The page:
A conclave on ‘India’s Act East Connect: Prospects and Challenges’ was held at Guwahati on December 21 under the aegis of act east policy affairs department in collaboration with Asian Confluence, Shillong.
Addressing the gathering, act east policy affairs minister Chandra Mohan Patowary said that before independence the Northeast region used to have multi-modal transportation networks through roadways, railways and riverine waterways through the territories which are now Bangladesh and Myanmar to several ports like Chittagong, Sittwe and Yangoon (then Rangoon). Tea and petroleum used to reach the Chittagong and Kolkata (then Calcutta) ports through the Brahmaputra-Padma-Meghna riverine waterway, as well as through railway lines passing through present-day Bangladesh. The then undivided Assam had a per-capita income higher than the national average upto 1950. With the onset of freedom and the simultaneous partition, the trade routes and transportation linkages were suddenly snapped rendering it land-locked.
“Lately, things have improved in a significant manner,” he said and mentioned about the initiatives of Government of Assam to remove the old notion of Northeast India as the “periphery of the country” to that of the “centre of South East Asia”.
The Assam minister specially referred to the completion of projects like Asian trilateral highway, Sittwe and Kaladan Port, etc. which aims to transform these boundaries into trade, business, and people-to-people corridors.
“Projects like developing roads, inland waterways, rails, air, power and digital linkages on the one hand and border hats on the other are underway as part of India’s Act East Neighbourhood First policies. Several integrated check posts and initiatives on easier trade facilitation are in progress. Being the centre of ASEAN, Northeast is the most potential destination for investment and Assam is be the best destination due to its locational advantage,” Patwary said.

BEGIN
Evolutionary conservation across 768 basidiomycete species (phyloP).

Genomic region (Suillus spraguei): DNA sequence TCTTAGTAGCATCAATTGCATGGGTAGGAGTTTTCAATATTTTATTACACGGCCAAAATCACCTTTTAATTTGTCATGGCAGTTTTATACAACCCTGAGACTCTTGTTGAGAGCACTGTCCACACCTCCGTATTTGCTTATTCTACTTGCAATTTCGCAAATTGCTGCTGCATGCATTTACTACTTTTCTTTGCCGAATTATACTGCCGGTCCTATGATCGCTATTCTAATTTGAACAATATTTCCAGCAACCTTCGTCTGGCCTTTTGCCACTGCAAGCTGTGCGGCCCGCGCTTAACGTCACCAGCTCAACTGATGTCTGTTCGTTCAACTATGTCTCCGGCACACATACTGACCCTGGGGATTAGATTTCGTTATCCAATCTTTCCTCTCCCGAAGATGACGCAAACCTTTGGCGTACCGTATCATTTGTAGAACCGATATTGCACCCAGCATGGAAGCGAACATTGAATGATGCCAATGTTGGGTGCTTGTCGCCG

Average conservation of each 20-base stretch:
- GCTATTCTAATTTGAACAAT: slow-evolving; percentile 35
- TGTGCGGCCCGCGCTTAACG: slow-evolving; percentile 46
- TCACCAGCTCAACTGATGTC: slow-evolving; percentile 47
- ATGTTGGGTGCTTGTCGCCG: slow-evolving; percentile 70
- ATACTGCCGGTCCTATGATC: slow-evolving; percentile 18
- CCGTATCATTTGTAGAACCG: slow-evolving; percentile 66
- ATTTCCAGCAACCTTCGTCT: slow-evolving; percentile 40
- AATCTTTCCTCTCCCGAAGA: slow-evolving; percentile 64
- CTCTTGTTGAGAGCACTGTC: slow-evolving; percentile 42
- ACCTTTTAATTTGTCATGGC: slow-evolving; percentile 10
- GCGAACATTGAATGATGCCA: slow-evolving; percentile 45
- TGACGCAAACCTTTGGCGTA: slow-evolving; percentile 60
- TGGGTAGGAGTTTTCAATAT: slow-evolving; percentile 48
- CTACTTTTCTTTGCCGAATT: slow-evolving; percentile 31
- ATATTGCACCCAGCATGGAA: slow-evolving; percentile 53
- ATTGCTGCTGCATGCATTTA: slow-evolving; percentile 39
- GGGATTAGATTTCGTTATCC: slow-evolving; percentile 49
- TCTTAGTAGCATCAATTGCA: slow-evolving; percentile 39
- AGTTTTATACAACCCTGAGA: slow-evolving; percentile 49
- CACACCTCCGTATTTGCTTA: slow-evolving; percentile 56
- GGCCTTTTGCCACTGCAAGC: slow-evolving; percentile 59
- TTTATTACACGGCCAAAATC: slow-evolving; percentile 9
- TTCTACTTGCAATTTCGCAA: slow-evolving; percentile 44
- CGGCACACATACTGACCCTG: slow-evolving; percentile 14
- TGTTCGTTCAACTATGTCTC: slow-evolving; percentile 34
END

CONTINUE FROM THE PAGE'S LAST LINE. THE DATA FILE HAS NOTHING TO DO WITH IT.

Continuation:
Assam chief secretary Jishnu Barua delved into the historical and socio-cultural relationship of Northeast region with China, Myanmar and Bangladesh. Barua said that India needs to spread its footprints in Myanmar in infrastructure development and pursue the expeditious completion of Kaladan project. He added that India also needs to foster strong relationship with Bangladesh and plan out its strategies vis-à-vis the ever-evolving Chinese influence.
Principal secretary of the department, KK Dwivedi, elaborated the history of the vibrant trade and connectivity that previously existed and the need to leverage the geographical locations, increase connectivity, logistics and infrastructure. “This requires adoption of a multi-ministerial approach and one can foresee the result it may yield for growth and prosperity of the region,” he said.